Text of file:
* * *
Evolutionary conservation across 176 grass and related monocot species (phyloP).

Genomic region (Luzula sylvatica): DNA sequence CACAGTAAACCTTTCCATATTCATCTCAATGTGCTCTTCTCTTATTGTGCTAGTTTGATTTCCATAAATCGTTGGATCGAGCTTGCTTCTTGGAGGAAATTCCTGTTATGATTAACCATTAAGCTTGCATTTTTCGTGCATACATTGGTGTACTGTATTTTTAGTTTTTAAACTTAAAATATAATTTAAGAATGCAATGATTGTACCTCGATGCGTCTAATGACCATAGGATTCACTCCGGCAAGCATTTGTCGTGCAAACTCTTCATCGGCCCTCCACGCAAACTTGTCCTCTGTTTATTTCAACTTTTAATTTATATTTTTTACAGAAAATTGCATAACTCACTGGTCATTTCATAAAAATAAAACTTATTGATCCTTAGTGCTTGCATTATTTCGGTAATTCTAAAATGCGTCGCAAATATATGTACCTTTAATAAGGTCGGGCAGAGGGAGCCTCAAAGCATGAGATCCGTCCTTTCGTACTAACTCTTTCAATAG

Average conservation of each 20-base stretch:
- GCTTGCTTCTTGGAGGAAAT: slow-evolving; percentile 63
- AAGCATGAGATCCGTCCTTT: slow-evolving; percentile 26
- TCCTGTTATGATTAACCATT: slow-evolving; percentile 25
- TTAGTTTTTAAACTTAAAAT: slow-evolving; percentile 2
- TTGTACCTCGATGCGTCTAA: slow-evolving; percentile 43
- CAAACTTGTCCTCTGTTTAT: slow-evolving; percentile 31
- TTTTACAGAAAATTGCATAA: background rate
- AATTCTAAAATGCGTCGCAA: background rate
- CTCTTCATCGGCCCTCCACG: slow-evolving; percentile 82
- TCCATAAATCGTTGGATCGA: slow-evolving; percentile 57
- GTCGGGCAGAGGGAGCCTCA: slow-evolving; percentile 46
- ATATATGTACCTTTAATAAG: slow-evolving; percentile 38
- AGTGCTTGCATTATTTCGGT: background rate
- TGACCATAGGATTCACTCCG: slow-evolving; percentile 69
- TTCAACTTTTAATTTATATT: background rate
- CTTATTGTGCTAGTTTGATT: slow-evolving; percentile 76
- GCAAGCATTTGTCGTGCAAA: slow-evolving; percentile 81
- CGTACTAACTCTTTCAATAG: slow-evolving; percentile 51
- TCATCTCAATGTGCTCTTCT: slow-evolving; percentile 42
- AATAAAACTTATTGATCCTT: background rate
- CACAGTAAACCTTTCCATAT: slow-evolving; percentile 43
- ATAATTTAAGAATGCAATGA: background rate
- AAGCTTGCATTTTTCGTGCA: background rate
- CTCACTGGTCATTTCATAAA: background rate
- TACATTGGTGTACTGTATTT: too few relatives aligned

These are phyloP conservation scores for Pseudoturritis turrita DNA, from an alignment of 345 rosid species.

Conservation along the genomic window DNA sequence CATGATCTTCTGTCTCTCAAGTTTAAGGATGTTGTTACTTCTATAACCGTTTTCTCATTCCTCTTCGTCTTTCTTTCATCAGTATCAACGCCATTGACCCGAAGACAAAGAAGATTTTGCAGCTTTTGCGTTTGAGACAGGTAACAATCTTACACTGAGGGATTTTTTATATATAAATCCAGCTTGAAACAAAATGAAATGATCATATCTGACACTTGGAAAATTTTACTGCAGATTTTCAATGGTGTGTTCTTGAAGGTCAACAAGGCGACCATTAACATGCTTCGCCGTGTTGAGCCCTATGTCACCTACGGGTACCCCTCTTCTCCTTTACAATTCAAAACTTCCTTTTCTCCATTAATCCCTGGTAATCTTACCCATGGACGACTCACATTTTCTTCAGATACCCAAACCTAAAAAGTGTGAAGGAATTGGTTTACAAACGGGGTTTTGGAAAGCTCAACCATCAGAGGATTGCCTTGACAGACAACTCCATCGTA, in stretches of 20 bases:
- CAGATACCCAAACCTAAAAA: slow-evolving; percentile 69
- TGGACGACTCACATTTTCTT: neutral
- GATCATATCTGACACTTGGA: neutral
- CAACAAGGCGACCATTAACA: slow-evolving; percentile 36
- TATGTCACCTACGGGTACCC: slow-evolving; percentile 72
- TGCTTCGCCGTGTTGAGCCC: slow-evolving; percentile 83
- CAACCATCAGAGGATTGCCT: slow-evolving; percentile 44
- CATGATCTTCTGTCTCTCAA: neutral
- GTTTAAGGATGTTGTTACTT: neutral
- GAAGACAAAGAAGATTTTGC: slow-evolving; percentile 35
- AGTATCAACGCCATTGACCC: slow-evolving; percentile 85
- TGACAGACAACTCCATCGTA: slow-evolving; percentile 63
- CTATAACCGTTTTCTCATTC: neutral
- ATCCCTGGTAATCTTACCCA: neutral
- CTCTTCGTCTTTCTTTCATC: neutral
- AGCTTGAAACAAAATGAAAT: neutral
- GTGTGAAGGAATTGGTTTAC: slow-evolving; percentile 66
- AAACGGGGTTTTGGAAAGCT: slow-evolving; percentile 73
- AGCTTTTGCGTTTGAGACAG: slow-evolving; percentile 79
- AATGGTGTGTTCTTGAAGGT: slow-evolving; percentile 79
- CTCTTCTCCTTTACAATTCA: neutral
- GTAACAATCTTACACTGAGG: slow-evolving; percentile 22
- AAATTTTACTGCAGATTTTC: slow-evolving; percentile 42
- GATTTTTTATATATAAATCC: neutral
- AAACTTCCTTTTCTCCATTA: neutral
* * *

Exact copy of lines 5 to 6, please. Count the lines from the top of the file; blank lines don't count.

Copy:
- AAGCATGAGATCCGTCCTTT: slow-evolving; percentile 26
- TCCTGTTATGATTAACCATT: slow-evolving; percentile 25